George Holmes Howison was born on 29 November 1834, in Montgomery County, Maryland, and died on 31 December 1916 in Berkeley, California. He was the son of Robert Howison of Virginia and Eliza Holmes Howison of Maryland. Both parents derived from old families, they were Presbyterians, and were themselves slaveholders. Howison's biography is eclectic and colorful, but would be of little interest were it not for the fact that the biography made the philosopher, and its details form the basis of Howison's devotion to pluralism. Howison is perhaps the primary originator of philosophical pluralism in America, which is perhaps his greatest and most lasting contribution to philosophy. Grasping his varied life in outline is key to grasping the philosophy he propounded, the form it took, and his ability to influence others to adopt it, for it was as a spur to the thought of others that he had his greatest influence, particularly in the cases of Josiah Royce, William James, and Borden Parker Bowne. Howison did not publish prolifically as did these other three figures, but by every account his personal charisma and the force of his discourse moved his hearers to think and to change their thinking.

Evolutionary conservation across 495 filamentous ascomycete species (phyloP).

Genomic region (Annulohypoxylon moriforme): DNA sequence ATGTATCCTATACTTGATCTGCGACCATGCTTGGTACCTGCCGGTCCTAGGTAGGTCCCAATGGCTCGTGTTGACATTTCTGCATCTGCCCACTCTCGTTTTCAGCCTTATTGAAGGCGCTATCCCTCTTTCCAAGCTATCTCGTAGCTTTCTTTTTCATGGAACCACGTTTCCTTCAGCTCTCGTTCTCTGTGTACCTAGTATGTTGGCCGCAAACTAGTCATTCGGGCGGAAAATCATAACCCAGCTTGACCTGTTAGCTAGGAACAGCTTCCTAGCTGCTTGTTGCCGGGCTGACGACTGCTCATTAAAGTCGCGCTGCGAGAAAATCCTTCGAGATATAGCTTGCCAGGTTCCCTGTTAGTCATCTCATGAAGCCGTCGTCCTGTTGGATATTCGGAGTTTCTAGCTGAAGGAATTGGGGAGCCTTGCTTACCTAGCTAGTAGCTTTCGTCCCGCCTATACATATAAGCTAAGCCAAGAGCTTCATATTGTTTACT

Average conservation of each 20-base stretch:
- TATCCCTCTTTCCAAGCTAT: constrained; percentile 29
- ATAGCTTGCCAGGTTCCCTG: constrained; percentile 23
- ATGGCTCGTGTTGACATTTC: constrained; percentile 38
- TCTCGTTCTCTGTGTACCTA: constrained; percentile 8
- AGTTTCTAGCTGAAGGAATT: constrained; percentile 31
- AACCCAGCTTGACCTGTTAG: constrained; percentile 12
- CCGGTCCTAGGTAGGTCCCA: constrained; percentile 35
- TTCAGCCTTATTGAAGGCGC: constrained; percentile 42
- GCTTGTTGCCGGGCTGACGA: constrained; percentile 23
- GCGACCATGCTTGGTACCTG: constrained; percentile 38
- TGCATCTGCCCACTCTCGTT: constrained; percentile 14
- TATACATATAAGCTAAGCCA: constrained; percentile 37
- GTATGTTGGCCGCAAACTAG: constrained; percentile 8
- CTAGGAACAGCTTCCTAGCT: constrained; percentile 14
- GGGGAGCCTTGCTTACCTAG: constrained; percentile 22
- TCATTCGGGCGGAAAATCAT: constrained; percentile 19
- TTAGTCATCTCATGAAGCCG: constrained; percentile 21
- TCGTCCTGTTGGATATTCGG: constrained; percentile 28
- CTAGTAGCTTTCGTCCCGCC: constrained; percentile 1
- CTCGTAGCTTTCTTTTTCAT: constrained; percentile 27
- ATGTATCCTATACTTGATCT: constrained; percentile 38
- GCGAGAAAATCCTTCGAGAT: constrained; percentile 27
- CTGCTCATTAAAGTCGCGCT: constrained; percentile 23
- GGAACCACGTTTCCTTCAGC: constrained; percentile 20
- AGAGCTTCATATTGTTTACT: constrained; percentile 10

From The Dictionary of Modern American Philosophers in Oxford Reference.